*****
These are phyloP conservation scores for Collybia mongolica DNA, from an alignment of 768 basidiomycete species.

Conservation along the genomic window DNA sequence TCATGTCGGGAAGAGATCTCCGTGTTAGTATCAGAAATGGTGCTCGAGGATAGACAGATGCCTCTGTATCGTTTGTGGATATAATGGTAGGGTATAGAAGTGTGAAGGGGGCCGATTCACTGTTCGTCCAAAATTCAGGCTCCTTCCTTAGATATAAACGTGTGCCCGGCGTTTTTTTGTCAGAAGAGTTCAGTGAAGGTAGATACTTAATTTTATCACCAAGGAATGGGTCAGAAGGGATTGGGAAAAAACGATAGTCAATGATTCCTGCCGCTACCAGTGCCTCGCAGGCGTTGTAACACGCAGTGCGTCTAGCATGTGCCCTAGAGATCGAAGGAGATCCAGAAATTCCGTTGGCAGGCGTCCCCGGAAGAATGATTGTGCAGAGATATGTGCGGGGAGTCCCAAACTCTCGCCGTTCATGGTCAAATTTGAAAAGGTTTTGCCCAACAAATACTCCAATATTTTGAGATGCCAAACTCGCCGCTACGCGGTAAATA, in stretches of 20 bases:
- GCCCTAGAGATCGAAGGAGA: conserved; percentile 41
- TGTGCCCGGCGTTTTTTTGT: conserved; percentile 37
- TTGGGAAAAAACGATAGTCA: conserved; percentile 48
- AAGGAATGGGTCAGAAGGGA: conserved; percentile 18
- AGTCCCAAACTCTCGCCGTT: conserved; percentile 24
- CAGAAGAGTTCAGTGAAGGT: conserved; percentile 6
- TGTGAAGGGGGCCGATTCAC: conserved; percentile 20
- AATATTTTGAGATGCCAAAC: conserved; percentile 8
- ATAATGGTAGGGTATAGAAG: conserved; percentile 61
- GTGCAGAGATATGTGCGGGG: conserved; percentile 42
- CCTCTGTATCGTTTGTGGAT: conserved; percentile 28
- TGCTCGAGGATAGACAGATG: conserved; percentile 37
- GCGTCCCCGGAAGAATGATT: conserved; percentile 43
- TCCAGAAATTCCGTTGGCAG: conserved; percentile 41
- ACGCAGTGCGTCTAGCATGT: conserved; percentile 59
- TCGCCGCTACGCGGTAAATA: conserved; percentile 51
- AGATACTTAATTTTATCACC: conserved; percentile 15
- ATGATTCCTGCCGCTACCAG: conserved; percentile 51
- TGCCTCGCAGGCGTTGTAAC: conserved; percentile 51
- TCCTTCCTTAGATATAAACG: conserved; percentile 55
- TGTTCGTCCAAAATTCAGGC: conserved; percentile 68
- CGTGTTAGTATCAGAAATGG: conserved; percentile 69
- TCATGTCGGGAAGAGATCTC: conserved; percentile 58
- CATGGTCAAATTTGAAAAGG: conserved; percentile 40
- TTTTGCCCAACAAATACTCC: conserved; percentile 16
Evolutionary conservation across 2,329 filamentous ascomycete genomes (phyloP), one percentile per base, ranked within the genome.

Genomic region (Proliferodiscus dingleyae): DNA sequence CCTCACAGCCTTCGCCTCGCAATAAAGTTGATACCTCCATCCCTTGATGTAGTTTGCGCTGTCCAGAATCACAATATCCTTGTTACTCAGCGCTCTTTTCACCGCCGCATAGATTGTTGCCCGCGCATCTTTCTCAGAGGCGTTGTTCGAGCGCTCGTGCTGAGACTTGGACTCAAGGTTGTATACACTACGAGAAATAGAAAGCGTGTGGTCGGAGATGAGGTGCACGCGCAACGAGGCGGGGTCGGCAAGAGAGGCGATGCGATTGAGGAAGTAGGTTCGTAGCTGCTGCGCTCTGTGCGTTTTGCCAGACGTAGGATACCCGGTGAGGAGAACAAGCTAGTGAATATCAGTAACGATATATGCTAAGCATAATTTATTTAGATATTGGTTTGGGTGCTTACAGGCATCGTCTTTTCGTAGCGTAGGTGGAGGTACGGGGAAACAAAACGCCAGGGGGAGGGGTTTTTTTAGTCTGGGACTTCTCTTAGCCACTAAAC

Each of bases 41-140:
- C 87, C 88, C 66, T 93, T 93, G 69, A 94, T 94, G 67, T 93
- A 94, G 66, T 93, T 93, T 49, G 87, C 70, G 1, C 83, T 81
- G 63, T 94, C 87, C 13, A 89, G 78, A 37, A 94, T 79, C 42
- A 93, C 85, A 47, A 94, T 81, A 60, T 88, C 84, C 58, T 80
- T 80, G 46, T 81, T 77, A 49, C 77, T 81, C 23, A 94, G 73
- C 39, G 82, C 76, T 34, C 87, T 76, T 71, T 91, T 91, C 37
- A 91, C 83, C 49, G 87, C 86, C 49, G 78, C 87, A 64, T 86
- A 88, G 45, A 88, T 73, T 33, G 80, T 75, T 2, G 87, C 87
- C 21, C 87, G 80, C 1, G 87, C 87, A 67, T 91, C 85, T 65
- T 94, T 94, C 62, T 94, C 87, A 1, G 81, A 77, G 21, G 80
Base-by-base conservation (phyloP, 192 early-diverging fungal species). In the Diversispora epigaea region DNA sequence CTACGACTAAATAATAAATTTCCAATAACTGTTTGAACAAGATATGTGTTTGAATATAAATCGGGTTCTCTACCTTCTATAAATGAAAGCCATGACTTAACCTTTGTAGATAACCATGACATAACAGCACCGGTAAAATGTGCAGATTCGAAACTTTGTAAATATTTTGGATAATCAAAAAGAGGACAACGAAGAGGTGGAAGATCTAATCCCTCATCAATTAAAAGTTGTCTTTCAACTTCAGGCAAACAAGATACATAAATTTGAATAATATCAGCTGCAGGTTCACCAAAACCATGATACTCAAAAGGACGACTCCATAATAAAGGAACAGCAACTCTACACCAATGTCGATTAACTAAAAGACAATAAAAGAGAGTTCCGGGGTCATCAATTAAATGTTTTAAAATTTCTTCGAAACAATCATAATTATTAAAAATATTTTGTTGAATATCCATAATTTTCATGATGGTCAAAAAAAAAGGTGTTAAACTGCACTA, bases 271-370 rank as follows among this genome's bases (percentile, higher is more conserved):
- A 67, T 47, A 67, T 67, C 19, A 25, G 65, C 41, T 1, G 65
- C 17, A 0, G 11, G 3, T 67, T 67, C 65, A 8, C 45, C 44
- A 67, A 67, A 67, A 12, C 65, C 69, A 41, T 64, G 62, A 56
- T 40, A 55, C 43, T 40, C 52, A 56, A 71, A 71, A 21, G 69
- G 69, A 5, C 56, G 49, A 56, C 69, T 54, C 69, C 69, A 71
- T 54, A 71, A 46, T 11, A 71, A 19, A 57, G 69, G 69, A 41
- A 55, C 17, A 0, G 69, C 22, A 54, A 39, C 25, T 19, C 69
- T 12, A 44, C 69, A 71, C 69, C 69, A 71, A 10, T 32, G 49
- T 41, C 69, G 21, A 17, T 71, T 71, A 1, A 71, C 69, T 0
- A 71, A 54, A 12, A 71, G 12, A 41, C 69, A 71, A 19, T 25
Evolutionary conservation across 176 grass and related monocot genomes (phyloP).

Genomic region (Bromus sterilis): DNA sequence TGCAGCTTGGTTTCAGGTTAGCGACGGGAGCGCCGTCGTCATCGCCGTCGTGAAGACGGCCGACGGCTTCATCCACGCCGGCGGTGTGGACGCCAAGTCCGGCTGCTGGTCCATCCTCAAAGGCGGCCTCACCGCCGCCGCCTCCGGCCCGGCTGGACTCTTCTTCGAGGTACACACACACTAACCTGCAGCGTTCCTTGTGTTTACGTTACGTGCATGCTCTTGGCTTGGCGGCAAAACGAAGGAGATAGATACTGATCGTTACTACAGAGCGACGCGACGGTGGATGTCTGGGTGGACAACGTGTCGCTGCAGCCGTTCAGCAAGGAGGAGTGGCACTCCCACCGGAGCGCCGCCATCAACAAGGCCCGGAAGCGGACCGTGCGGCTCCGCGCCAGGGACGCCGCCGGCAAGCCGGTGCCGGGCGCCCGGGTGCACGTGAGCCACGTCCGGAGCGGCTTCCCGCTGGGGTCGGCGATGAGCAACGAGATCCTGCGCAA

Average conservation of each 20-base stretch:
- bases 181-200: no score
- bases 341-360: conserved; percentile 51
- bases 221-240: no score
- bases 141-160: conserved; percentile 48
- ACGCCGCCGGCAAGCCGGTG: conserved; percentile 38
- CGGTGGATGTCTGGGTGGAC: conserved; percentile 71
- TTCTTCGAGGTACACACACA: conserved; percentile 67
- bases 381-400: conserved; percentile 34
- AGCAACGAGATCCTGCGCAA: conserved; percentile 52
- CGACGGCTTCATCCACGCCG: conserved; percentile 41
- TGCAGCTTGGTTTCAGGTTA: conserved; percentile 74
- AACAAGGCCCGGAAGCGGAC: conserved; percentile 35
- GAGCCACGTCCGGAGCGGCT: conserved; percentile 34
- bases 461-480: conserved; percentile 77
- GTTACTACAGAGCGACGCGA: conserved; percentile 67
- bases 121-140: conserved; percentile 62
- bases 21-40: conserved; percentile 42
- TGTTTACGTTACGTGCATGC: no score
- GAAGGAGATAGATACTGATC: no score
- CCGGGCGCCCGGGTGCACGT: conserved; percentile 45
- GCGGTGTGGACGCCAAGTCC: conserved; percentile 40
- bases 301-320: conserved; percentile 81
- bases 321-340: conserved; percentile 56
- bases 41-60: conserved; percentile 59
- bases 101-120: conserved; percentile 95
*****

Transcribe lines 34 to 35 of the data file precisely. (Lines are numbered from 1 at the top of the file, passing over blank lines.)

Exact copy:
- A 93, C 85, A 47, A 94, T 81, A 60, T 88, C 84, C 58, T 80
- T 80, G 46, T 81, T 77, A 49, C 77, T 81, C 23, A 94, G 73